Can A Non-Relationship Relationship Ever Work?

Do you recommend the non-relationship relationship?

I’ve read nothing but bad things about this in regards to women, but I’m finding it works for me…especially if one is busy with their own life and not the jealous type. I think we are often fed what we *should* be doing instead of what works and I’m wondering if I’m crazy or just thinking outside the box.  

I am a realist. One person is not going provide all of another person’s needs. Nor am I, his. Additionally, if I’m busy, I can’t be there as much. I have found that being open about this works.  But my friends think I’m batshit crazy — at least my female friends.   

I don’t know if I’m a by-product of having grown up being raised by my father and then becoming one of the only female pro wrestlers in a male dominated business, so I became “one of the guys”, or if I’m just more mature now. I wasn’t always like this.  

And yes, I am aware that the men I see (and actually care about) see women on the side. I know what is going on and with my main guy, know of the girl…she has helped me with some things before. She is a good person and very different than I am. I can see how he, too, would appreciate the differing personalities.  

I just can’t do lying and deceit.  

In my situation, guy 1 is amazing.   Smart as anything, treats me well. I LIKE him, respect him. We have very interesting conversations. He is funny.   It’s a mental connection more than physical. But that fiery sex, affection and romance is missing that I want it.  I am tired of settling and want what I want.

I’m also selective because of what I do and am not attracted to stupid, no matter how pretty a package it’s wrapped in. This presents a challenge in regards to dating.  Since you tend to have a different take on things at times, I’d welcome your opinion.  


Ready for Lasting Love?
Ready for Lasting Love?

Your email reminds me of this reader from years ago who was convinced she was an amazing partner because she understood men so well; what she didn’t recognize was that she wasn’t giving men what they needed out of a relationship.

Similarly, despite the fact that you’re clearly bright, I think you have a blind spot about your predicament.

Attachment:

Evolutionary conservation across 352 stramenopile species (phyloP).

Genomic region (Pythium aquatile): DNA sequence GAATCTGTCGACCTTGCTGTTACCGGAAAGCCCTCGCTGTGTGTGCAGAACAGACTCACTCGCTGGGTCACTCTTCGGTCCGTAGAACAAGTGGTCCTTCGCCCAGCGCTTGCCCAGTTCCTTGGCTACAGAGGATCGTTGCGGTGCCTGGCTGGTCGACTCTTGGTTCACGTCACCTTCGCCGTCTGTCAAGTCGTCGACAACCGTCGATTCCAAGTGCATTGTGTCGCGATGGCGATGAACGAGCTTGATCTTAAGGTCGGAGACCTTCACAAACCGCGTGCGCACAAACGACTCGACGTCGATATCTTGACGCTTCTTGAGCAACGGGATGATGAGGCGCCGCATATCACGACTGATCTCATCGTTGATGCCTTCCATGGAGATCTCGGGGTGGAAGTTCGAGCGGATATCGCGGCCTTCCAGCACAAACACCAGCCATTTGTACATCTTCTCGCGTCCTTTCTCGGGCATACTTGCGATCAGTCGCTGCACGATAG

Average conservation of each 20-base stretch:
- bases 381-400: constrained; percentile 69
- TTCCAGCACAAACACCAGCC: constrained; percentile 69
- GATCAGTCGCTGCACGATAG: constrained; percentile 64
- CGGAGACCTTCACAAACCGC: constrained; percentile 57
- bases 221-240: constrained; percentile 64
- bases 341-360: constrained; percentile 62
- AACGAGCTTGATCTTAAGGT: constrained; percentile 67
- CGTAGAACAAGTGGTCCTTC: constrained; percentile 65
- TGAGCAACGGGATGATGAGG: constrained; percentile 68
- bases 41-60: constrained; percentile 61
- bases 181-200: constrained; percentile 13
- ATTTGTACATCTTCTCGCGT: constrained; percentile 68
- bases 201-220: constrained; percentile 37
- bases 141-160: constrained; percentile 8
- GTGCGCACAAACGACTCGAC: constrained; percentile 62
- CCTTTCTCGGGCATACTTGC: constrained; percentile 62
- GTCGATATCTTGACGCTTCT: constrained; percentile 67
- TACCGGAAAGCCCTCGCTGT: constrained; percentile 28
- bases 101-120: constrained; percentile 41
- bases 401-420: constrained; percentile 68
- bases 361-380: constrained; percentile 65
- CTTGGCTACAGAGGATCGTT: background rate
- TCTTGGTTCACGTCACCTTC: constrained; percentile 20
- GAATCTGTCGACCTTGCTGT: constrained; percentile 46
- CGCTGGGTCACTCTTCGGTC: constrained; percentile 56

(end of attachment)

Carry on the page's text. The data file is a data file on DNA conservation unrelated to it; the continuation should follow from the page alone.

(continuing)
Here’s my take:

It’s not that you’re batshit crazy.

Different strokes for different folks, you know? Just because your girlfriends would not make these choices with their lives doesn’t make you wrong for staying non-committal with men.

Also, it doesn’t matter to me how you got this way — your father, your career, your exes — all of your experience is valid and makes you who you are today. No matter what I say in the next few paragraphs doesn’t change your history and imprint.

A good marriage is a well-oiled machine that requires maintenance but not constant rebuilding.

What I find REALLY interesting about your email is this, April:

You mention how selective you are. You want a smart, interesting, funny guy who treats you well and ALSO turns you on.

Okay. Then find it.

What you’ve created here is a false binary choice — as if there are only two kinds of men: nice guys who you’re not attracted to and hot guys who are stupid.

MANY of my clients do the exact same thing, so I’m not singling you out. I am illustrating, quite logically, that the odds are in your favor for finding ONE man who actually gives you everything!

How do I know this when it’s been so hard for you to find? How can I be so blindly confident despite the fact you’ve come to the conclusion that you need multiple men to fulfill your different needs?

Here’s how: millions of other people fall in love, get married, and find one person who fulfills the vast majority of their basic needs. I don’t see why you’re any different.

If anything, you’ve got yourself a self-fulfilling prophesy here.


    • a. Your beliefs are such that no one man can fulfill you, thus no one man can fulfill you.

b. You feel like you’re a unicorn because you’re a wrestler, but I would suggest that you’re probably just a woman with a lot of masculine energy.

c. You wrote that this “non-relationship relationship” works for you, but if it were working for you, you wouldn’t have written the question at all. In general, happy people don’t engage the services of advice columnists.

d. The definition of insanity is doing the same thing over and over again. I don’t think you’re insane; that’s why you’re writing me this question. You want me to challenge your way of thinking in a manner you can listen to, consider and respect. So here goes:

Fact: Happily married people know things that struggling singles don’t.

The best marriages consist of complementary partnerships where people fall easily into their roles and day-to-day friction is at a minimum. A good marriage is a well-oiled machine that requires maintenance but not constant rebuilding.

Instead of settling on looks or intelligence, how about you keep looking until you find someone who gives you enough of both.

Sounds to me like you have both an avoidant attachment style (dissecting what’s wrong with each man to avoid real intimacy) and masculine energy (detaching from sex, being blunt, direct, busy and career driven).

Your solution, therefore, is relatively simple:

Find a man just like the smart, funny, nice guy you’re dating, but make sure the attraction is a 7 out of 10. Voila! You’ve now got one of those old-fashioned, one-man/one-woman, monogamous marriages that I’ve always told you was possible.

In other words, instead of settling on looks or intelligence, how about you keep looking until you find someone who gives you enough of both.

Further reading — an oldie but a goodie: Don’t Judge a Book By It’s Cover — In Defense of “Marry Him: The Case of Mr. Good Enough” by Lori Gottlieb.